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‘Somebody Get on His Back with a Knee’: Lawsuit Claims Georgia Police Responsible for Asphyxiation Death of Man Officers Tased 15 Times, ‘Pinned’ to the Ground


Warning: you may find the video footage disturbing.

The family of a Georgia man who died after police officers tased him 15 times, sat on him, and kneeled on him during a September 20, 2019 arrest have filed a wrongful death lawsuit against the officers involved, asserting that their negligence and excessive force were the cause of death.

Officers in Henry County found Fernando Octavio Rodriguez, a 24-year-old American citizen of Mexican descent, walking home from the “Imagine Fest” music festival in Hampton, Georgia just after 10 p.m. on Sept. 20, 2019. Body camera footage of the incident shows Rodriguez was walking in the middle of the road, naked, unarmed, and that he appeared to be in a very confused state, possibly due to drugs or alcohol.

Within one minute of the beginning of the video, an officer tased Rodriguez in the back as the man was walking away.

“Over the next ten minutes, officers from the City of Hampton Police Department and the Henry County Police Department deployed tasers into Fernando’s body at least 15 times,” the lawsuit stated. “During the last three times that Fernando was tased, Fernando was handcuffed and lying face down in the prone position.”

Throughout the arrest, several of the officers on scene also used their bodyweight to keep Rodriguez on the ground. They lawsuit alleged the officers failed to provide any assistance even after Rodriguez was rendered unresponsive.

“At approximately 10:18 p.m., the officers pinned Fernando to the ground by kneeling and standing on Fernando’s back, neck, head, arms, and legs, thereby depriving Fernando of oxygen,” the suit stated. “At approximately 10:27 p.m., officers noticed that Fernando was unresponsive and no longer breathing. Instead of rendering aid, or at least getting off Fernando’s body, officers continued to pin Fernando to the ground for more than two minutes until paramedics arrived. When paramedics arrived, Fernando was not breathing, and he had to be resuscitated on at least two occasions.”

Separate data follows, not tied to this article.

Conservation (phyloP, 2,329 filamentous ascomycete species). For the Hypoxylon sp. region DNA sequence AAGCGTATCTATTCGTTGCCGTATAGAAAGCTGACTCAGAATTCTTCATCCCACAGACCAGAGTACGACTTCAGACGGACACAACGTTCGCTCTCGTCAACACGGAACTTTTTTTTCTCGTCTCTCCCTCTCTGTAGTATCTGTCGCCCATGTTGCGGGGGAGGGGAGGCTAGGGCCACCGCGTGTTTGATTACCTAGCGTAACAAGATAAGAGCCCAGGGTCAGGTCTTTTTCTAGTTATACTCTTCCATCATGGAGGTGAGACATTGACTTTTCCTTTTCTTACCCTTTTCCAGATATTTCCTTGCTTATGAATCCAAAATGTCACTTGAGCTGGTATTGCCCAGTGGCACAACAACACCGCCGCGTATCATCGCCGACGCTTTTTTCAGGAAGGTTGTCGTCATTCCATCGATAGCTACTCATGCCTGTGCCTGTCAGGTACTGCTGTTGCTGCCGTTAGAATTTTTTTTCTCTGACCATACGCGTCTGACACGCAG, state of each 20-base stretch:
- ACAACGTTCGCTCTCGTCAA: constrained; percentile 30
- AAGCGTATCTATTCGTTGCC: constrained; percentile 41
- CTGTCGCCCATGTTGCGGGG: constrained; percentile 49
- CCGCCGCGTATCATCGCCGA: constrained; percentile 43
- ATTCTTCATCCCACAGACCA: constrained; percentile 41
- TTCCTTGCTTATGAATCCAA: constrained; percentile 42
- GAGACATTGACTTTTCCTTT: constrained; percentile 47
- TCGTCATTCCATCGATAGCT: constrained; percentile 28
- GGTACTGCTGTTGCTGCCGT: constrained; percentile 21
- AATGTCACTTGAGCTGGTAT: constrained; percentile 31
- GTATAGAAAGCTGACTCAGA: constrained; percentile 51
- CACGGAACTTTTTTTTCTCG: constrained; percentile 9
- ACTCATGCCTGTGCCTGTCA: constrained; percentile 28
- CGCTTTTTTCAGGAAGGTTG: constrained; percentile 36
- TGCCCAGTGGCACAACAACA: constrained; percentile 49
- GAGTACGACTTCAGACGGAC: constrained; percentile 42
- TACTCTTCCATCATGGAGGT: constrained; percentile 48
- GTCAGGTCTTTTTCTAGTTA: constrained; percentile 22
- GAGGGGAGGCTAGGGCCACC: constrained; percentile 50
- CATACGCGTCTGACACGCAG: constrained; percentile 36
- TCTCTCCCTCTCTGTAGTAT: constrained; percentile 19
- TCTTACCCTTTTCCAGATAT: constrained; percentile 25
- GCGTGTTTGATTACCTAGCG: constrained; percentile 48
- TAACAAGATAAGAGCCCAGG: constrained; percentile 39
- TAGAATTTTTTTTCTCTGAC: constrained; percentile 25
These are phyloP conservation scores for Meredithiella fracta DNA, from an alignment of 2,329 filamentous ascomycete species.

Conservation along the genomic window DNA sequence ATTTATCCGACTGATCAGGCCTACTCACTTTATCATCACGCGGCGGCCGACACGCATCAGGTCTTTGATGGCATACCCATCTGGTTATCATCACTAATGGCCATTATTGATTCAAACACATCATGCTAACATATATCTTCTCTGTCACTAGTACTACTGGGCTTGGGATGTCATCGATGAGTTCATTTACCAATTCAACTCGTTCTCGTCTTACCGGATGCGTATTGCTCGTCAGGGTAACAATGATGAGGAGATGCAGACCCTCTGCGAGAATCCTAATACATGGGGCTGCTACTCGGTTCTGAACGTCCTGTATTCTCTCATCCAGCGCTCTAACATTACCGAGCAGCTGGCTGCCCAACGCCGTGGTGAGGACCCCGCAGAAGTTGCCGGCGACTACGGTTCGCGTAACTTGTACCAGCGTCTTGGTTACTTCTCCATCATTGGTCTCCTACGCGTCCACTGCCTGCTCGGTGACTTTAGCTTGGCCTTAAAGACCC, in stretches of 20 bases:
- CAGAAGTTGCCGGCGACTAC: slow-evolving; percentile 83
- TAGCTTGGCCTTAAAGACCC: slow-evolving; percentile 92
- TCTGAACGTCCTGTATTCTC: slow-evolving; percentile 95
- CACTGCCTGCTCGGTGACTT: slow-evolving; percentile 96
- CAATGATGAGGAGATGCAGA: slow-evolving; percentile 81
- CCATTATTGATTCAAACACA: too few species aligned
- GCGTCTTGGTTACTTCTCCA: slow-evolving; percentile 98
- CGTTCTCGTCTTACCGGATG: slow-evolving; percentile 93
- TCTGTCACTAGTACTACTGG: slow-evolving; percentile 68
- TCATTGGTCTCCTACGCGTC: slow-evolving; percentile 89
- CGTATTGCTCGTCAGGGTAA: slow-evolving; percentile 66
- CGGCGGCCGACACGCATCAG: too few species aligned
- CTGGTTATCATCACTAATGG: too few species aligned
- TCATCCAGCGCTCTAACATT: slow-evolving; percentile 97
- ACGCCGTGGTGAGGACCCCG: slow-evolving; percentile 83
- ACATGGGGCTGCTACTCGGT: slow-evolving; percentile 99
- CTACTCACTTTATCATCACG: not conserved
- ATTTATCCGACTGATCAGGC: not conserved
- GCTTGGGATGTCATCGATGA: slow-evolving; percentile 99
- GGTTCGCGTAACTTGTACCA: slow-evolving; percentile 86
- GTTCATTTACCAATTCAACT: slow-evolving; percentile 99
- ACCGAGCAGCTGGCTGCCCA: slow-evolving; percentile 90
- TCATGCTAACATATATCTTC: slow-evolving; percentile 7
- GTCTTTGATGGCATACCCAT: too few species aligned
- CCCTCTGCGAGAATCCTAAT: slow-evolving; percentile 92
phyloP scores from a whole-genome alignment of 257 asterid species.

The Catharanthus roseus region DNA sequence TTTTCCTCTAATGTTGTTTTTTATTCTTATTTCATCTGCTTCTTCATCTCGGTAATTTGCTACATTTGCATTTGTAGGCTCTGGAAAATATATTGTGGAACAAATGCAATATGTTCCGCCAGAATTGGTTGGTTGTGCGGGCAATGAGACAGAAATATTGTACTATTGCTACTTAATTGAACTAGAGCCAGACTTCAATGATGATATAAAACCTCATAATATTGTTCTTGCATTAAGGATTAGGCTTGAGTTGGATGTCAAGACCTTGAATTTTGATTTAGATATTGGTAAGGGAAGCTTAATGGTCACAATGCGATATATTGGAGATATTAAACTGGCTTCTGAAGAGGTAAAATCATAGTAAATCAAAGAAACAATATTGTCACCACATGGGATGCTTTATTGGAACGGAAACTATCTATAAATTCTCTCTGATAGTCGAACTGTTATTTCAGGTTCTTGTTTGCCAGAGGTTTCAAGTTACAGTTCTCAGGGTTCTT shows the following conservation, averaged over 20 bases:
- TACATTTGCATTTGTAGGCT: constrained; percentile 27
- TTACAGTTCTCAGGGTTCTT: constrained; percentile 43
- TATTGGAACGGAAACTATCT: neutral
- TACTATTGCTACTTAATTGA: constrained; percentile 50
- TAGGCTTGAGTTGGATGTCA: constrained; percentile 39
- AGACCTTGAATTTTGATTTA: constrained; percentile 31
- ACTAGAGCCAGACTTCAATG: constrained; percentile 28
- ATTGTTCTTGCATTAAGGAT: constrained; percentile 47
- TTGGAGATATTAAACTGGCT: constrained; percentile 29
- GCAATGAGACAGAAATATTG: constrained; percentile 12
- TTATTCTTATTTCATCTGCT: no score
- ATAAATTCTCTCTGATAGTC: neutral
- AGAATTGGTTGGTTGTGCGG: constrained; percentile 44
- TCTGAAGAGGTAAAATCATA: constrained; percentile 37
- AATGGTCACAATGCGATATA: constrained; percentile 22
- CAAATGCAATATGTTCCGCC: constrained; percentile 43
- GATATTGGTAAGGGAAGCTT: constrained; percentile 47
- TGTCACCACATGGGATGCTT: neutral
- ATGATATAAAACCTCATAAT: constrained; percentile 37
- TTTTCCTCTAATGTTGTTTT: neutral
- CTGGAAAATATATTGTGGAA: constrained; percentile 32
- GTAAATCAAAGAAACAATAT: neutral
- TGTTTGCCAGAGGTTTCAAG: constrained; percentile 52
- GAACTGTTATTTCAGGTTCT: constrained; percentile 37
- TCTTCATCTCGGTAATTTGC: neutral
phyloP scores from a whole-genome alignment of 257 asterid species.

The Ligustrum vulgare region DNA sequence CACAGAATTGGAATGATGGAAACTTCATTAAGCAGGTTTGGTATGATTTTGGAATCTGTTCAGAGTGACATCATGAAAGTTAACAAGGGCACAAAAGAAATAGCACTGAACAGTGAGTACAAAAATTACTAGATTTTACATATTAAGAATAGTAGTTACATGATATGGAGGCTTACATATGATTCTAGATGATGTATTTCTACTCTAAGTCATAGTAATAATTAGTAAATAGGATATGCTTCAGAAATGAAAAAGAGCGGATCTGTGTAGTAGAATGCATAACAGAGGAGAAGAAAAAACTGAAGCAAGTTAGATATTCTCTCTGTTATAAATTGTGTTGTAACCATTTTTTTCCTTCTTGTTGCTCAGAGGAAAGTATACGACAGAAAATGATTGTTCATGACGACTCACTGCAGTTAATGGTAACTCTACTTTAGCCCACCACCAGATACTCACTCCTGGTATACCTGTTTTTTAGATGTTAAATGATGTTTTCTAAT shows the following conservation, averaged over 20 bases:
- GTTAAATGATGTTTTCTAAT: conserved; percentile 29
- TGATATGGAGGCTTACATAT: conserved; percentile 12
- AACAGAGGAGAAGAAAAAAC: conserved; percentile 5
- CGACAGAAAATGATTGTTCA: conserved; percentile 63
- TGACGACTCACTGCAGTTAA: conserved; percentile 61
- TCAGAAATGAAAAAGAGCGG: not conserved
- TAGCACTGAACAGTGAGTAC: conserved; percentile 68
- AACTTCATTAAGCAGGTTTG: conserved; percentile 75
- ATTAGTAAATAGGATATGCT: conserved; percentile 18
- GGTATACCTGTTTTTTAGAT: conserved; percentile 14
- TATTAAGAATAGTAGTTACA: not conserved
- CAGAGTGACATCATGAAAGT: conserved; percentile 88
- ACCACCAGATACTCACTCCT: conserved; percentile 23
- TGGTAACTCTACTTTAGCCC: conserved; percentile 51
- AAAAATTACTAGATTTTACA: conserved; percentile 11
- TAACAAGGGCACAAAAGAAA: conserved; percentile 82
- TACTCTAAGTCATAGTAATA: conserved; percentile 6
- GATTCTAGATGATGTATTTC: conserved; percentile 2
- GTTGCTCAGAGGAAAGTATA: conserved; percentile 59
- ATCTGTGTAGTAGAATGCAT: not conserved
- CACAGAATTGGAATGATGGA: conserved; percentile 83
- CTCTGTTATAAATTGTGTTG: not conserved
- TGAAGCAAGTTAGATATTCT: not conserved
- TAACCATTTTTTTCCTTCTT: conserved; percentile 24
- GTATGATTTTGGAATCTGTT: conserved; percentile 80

Rodriguez died at the hospital on September 23, 2019 and a subsequent medical examiner’s report concluded that his death was a homicide. The report further found the cause of death to be “asphyxia due to a physical restraint in prone position with compression of chest.”

In the wake of the death of George Floyd, the officers’ discussions about the use of force and other remarks will likely be heavily scrutinized. A jury found in April 2021 that Floyd was murdered by ex-Minneapolis police officer Derek Chauvin. Video showed Chauvin kneeled on Floyd’s neck for several minutes during an arrest even as bystanders shouted that Floyd had become unresponsive amid the prone restraint.

A few minutes into the arrest of Rodriguez, an officer can be heard on the footage saying, “Somebody sit on him…somebody get on his back with a knee.” A minute later, one officer instructs another to “put weight on him,” and a third officer says that his feet were “starting to cramp” from standing on Rodriguez.

More than 10 minutes into the arrest, one officer joked that Rodriguez was “his first naked man,” sarcastically saying, “Welcome to Imagine Fest,” while another threatened, “Dude, if you bite me I’m gonna kick your teeth out.”

Another referred to Rodriguez as a “sweaty little hog.”

When an officer first suggests that Rodriguez had stopped breathing, another responded by alleging that he was “holding his breath.” After it was confirmed that he had “quit breathing,” the lawsuit said an officer joked that he “just didn’t want to have to beat the boy to death.” Another noted that the “Taser got him pretty good.”

When paramedics arrived and asked about Rodriguez’s state, one of the officers says, “I have no idea. We got him to this point and we just didn’t touch him no more.”

According to the lawsuit, an incident report showed that paramedics reported finding Rodriguez “unresponsive, not breathing and pulseless” by the time they arrived.

The suit was filed by Fernando’s surviving parents, Octavio Rodriguez Cira and Fabiola Merlos Martinez, in the U.S. District Court for the Northern District of Georgia.

The lawsuit names as defendants: the City of Hampton, the County of Henry; Officers Gregory Bowlden, Mason Lewis, Marcus Stroud, Robert Butera, and Quinton Phillips. The suit alleges 11 counts, including violations of the Fourth Amendment, wrongful death, excessive force, negligence, failure to render aid, and more. Count III alleges Officers Stroud and Butera have supervisory liability, claiming they “directed their subordinates to act unlawfully or knew that their subordinates would act unlawfully.” The final count seeks attorneys fees and costs, claiming the “Defendants have been stubbornly litigious, have acted in bad faith, and have caused Plaintiffs unnecessary trouble and expense.”

Law&Crime reached out to the Henry County Police Department and the Rodriguez family’s attorney Page Pate for comment about the lawsuit.

Read the full lawsuit below.

Rodriguez Lawsuit by Law&Crime on Scribd

[image via Page Pate video screengrab]

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Jerry Lambe is a journalist at Law&Crime. He is a graduate of Georgetown University and New York Law School and previously worked in financial securities compliance and Civil Rights employment law.